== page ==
One of the causes of falling aluminum prices over the past few years was the rise in China’s aluminum exports. But Chinese exports started to calm down this year, helping aluminum prices to recover.
China exported 390,000 metric tons of unwrought aluminum in July, down 9.3% from July of last year. Chinese aluminum exports have fallen around 7% for the first seven months of 2016. Lower Chinese aluminum exports suggest stronger aluminum demand in China coupled with some supply cuts.
According to the latest figures released by the International Aluminum Institute (IAI), Chinese aluminum production has now fallen on a year-over-year basis in five out of the last six months. For the first half, Chinese aluminum production has fallen by 3.3% compared to the same period last year. This will be the first year where Chinese annual aluminum output declines if Chinese smelters don’t restart idled capacity. But, will they?
US Producers Warning Of Higher Chinese Supply in H2
During their second quarter earnings calls, some U.S. producers pointed to higher Chinese supply as one of the biggest risk for the aluminum industry in the second half. Century Aluminum believes that aluminum production in China could increase in the high single digits in 2016. For that to happen, we would need to see a sharp increase in China’s aluminum output in the coming months. Norsk Hydro also expects some of the Chinese capacity to come back later this year.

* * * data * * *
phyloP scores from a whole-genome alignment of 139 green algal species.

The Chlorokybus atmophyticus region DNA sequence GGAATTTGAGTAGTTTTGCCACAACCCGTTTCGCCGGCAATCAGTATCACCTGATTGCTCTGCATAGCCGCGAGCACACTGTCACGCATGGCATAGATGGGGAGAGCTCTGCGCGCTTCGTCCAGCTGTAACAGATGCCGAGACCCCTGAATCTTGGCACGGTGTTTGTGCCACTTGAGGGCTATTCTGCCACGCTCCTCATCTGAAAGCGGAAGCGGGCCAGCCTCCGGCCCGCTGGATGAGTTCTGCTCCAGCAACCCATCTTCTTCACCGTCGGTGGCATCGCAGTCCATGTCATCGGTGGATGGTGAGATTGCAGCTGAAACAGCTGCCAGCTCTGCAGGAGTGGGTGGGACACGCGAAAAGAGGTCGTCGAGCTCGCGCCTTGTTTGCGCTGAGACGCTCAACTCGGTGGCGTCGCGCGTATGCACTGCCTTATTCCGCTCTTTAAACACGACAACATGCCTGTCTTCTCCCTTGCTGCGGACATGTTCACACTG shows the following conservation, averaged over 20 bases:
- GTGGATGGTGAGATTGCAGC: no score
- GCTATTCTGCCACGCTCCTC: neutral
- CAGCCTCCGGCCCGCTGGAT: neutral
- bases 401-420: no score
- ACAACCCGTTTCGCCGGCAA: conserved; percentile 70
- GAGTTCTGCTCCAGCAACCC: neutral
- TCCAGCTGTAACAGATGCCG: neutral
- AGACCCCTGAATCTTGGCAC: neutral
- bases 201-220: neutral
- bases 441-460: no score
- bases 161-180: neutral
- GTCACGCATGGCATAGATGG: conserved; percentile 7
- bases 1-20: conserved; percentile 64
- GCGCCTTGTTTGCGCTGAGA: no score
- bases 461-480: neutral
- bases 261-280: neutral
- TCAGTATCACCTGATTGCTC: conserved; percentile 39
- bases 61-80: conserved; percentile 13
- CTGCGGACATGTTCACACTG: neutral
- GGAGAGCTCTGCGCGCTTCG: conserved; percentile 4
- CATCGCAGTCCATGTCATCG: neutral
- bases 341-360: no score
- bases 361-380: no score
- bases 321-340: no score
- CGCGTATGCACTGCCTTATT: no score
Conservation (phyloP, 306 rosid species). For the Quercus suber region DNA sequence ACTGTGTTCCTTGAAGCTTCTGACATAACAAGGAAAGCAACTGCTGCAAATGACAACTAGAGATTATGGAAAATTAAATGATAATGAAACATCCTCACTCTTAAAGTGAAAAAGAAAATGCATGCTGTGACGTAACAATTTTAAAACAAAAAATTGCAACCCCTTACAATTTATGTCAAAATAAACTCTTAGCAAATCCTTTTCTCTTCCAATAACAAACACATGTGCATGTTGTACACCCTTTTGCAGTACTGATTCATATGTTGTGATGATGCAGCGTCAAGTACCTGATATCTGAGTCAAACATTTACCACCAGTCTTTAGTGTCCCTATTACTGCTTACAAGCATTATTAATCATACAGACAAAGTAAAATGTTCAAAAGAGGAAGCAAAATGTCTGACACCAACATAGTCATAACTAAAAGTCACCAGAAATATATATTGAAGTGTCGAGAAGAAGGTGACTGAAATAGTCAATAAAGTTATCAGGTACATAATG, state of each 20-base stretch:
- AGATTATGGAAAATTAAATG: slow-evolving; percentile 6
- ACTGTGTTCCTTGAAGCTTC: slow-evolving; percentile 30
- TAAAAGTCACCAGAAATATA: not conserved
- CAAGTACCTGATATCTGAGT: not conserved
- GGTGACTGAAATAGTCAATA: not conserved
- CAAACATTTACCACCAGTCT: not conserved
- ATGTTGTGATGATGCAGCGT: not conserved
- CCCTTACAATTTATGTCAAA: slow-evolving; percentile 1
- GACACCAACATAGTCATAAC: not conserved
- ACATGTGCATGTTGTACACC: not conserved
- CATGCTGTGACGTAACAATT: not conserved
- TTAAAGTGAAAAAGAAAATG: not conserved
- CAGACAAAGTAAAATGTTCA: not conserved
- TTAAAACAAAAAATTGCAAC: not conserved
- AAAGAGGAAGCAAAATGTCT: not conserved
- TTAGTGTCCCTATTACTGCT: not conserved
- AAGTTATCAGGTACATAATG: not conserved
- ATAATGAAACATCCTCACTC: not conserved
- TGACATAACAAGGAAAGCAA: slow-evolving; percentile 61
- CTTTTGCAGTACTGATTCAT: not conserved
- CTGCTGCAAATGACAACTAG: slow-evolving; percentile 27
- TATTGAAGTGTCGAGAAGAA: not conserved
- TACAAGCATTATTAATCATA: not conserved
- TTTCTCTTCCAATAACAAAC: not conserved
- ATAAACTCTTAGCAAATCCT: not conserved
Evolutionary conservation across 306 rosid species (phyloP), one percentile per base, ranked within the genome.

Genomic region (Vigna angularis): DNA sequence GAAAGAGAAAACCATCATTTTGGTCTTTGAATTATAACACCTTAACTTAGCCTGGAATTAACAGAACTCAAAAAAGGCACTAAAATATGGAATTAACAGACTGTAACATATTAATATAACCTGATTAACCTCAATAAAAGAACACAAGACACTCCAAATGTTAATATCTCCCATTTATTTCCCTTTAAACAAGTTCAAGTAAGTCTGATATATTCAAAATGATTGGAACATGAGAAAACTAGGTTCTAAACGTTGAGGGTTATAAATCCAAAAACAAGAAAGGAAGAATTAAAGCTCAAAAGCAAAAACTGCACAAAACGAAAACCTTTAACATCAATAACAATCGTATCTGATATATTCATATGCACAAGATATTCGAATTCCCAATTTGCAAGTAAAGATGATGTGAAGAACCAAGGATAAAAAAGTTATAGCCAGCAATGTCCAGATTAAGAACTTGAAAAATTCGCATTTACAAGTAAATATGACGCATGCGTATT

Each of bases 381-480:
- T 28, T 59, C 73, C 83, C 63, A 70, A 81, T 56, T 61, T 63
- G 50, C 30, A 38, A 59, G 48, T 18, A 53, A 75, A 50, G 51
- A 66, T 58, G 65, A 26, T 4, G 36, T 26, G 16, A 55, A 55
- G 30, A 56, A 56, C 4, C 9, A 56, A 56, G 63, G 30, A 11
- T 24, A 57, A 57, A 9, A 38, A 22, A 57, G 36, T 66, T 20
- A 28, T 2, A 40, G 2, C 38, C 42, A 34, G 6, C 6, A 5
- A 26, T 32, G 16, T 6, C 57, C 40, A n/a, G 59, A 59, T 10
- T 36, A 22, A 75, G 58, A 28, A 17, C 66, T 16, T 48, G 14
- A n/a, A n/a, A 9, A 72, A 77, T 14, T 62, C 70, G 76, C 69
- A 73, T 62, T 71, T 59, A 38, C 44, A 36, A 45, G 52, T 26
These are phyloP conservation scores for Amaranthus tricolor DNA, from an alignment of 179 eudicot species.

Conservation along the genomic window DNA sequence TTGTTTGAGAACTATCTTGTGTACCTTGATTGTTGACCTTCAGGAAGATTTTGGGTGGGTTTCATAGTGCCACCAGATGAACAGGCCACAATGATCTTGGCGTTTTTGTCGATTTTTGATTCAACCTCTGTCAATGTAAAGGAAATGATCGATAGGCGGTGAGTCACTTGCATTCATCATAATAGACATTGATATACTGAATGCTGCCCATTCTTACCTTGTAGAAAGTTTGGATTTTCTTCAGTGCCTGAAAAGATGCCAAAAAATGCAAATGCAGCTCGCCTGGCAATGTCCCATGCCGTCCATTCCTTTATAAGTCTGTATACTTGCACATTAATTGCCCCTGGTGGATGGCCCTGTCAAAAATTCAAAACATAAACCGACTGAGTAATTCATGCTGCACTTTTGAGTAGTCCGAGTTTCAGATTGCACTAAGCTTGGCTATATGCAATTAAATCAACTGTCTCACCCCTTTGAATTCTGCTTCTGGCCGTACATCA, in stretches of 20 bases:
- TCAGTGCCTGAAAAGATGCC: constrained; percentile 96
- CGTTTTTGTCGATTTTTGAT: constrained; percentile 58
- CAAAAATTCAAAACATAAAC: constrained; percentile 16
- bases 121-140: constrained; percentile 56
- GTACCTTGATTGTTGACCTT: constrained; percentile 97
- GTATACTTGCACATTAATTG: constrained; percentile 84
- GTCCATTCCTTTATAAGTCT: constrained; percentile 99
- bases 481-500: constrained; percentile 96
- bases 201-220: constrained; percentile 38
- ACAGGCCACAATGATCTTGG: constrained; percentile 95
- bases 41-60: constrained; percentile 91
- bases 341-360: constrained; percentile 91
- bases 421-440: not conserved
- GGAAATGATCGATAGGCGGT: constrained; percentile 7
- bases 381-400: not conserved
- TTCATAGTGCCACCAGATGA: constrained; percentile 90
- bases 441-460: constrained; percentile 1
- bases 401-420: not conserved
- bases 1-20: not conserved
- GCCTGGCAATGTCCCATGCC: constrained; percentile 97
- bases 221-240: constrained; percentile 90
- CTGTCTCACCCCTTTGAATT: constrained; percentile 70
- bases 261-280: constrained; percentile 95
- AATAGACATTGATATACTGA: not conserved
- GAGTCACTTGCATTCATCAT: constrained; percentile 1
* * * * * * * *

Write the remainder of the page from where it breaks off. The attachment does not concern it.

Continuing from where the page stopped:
Prices: Not Too High But Rising Steadily
The ongoing fall in Chinese exports and a good-looking demand picture thanks to Chinese government stimulus are supporting aluminum prices this year. Unlike other metals, aluminum prices haven’t really skyrocketed but they are drawing a nice uptrend this year, signaling that investors’ sentiment on the metal is improving. If China doesn’t restart capacity, we could continue to see prices climbing higher.